In 1944, upon confirmation that Katsuragahama Beach was the place from
which Japanese envoys were dispatched in 736 to Shiragi on the Korean
peninsula, Hiroshima Prefecture designated it as a historic site. The dispatch
was described in the earliest extant collection of Japanese poetry, Manyoshu,
edited in the 8th century.
The area designated as the historic site contains one hectare of land with a
beautiful landscape. The beauty of the clean beach with 500 pine trees along the
shore motivated one poet to compose a short poem, "I will devote my life to
pine trees on the shore of Nagato Island (now Kurahashi Island). How many
generations it took to become such a divine entity, I wonder."
In the historic site are located a monument inscribed with the poem from the
Manyoshu, a monument to mozuku (a seaweed which people thanked for easing
hunger during World War II), and Otorii (the Katsuragahama Shrine gate).
Nearby, a dock of Western architectural style was built between 1801 and
1804, the oldest of its kind in Japan. The boat used by the Japanese envoy to
China during the Tang Dynasty (618-907) was reproduced there for exhibition at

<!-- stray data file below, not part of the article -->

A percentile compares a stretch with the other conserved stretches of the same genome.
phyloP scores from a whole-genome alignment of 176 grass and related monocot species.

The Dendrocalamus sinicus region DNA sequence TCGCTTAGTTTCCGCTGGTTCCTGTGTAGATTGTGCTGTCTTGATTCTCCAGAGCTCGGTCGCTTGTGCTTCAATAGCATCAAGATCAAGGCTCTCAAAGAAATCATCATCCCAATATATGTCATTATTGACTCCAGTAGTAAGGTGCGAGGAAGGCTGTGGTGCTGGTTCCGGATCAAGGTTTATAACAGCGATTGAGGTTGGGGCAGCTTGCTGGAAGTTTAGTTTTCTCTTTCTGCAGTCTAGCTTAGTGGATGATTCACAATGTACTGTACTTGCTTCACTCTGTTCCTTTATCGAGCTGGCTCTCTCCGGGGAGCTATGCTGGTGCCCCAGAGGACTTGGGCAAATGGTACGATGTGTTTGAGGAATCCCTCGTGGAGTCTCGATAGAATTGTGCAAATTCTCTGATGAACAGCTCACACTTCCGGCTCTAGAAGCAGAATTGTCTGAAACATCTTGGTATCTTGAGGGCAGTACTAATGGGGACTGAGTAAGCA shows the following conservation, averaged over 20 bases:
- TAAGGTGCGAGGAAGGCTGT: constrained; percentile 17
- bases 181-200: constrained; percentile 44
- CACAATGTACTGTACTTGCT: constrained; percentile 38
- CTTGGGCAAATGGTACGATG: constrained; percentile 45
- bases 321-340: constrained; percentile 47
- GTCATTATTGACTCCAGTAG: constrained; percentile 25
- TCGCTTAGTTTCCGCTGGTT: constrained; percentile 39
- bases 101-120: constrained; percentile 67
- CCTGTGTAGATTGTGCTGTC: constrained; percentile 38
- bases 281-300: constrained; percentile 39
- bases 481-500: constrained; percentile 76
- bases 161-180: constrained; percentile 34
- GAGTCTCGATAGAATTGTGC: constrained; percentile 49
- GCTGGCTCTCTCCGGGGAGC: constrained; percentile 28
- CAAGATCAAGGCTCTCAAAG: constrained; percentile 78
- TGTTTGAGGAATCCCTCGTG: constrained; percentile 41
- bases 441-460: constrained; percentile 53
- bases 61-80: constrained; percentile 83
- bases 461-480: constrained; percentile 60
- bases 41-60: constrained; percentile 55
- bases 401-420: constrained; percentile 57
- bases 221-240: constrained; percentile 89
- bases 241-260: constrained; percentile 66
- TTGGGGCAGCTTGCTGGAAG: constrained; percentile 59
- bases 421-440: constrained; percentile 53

Sea & Islands Expo, Hiroshima 1989. This boat is now displayed in the Nagato
Museum For Shipbuilding History, which opened in 1992.
A beautiful view since ancient times, with the white sand beach and a green pine tree (Photograph taken circa 1994)
Judging from the name "Nagato Island" in the records of Yatsurugi Shrine in 1480 and existing places called Nagato-zaki and Nagato-guchi on Kurahashi Island, which is supposed to have been copied and transformed from its original name, Nagato, Kurahashi Island must have been called Nagato in the past.
From ancient times, this island was famous for its shipbuilding. Historic records show that the people of Kurahashi made ships used by the Japanese envoys who traveled overseas during Emperor Suiko's reign (554-628) and throughout the Nara period.